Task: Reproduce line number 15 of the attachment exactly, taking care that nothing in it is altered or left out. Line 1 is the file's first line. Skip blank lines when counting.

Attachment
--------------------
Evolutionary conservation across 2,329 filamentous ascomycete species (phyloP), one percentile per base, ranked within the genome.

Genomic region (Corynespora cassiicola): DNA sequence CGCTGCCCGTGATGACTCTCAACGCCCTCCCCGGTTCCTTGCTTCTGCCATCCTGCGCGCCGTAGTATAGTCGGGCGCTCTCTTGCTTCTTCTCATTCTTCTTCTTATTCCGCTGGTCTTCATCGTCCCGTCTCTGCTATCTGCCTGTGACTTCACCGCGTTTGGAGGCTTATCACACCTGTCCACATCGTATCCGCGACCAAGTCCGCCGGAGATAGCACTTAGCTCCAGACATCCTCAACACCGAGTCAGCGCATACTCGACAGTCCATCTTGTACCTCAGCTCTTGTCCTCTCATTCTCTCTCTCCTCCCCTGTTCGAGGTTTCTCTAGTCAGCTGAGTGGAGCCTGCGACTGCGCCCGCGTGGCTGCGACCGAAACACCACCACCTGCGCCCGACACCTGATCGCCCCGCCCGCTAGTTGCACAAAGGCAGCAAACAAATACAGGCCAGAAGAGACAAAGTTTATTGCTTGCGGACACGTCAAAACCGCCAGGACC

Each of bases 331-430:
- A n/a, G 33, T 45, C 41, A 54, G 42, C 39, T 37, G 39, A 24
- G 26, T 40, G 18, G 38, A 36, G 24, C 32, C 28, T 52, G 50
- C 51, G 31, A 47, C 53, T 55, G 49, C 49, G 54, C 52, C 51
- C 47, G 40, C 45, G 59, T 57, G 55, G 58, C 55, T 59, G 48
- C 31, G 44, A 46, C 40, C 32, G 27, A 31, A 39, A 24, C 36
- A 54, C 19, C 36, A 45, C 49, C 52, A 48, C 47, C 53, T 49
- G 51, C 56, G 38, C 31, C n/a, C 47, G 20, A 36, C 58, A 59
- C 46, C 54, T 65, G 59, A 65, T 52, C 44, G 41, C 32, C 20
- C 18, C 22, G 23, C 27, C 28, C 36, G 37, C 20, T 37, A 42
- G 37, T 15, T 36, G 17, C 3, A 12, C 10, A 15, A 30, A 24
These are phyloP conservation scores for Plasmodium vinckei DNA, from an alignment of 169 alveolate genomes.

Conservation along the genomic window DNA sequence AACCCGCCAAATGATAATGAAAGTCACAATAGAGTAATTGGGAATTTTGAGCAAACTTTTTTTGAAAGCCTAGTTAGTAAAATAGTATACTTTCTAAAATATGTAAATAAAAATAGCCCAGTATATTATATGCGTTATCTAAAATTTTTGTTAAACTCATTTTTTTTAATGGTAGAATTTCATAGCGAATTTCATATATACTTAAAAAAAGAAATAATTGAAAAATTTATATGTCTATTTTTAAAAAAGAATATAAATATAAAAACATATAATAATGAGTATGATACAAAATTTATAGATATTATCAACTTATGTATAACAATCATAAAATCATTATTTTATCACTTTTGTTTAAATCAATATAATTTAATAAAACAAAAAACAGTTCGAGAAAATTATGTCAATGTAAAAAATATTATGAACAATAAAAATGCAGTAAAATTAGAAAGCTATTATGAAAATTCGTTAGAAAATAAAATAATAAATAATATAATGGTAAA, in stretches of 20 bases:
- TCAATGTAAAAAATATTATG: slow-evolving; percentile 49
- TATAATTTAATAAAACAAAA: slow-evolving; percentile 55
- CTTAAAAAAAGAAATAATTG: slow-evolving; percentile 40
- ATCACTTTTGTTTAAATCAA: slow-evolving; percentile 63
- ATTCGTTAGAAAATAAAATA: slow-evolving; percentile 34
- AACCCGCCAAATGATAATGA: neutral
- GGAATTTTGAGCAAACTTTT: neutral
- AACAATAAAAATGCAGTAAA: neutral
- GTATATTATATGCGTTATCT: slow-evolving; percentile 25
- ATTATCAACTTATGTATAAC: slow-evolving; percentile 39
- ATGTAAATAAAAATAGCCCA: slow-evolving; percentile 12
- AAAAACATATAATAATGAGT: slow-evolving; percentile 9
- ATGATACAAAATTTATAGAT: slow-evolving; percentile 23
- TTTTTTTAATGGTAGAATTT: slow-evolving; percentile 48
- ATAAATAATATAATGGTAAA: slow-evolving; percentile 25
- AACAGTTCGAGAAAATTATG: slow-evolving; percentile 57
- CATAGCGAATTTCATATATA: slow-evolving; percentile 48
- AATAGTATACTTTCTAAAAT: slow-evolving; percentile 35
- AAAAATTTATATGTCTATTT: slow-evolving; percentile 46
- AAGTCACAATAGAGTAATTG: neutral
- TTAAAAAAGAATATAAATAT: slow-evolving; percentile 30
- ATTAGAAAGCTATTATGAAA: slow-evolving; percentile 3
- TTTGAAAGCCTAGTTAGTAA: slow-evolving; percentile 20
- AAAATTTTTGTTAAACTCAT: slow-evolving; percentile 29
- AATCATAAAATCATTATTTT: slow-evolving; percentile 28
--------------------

Conservation along the genomic window DNA sequence AACCCGCCAAATGATAATGAAAGTCACAATAGAGTAATTGGGAATTTTGAGCAAACTTTTTTTGAAAGCCTAGTTAGTAAAATAGTATACTTTCTAAAATATGTAAATAAAAATAGCCCAGTATATTATATGCGTTATCTAAAATTTTTGTTAAACTCATTTTTTTTAATGGTAGAATTTCATAGCGAATTTCATATATACTTAAAAAAAGAAATAATTGAAAAATTTATATGTCTATTTTTAAAAAAGAATATAAATATAAAAACATATAATAATGAGTATGATACAAAATTTATAGATATTATCAACTTATGTATAACAATCATAAAATCATTATTTTATCACTTTTGTTTAAATCAATATAATTTAATAAAACAAAAAACAGTTCGAGAAAATTATGTCAATGTAAAAAATATTATGAACAATAAAAATGCAGTAAAATTAGAAAGCTATTATGAAAATTCGTTAGAAAATAAAATAATAAATAATATAATGGTAAA, in stretches of 20 bases: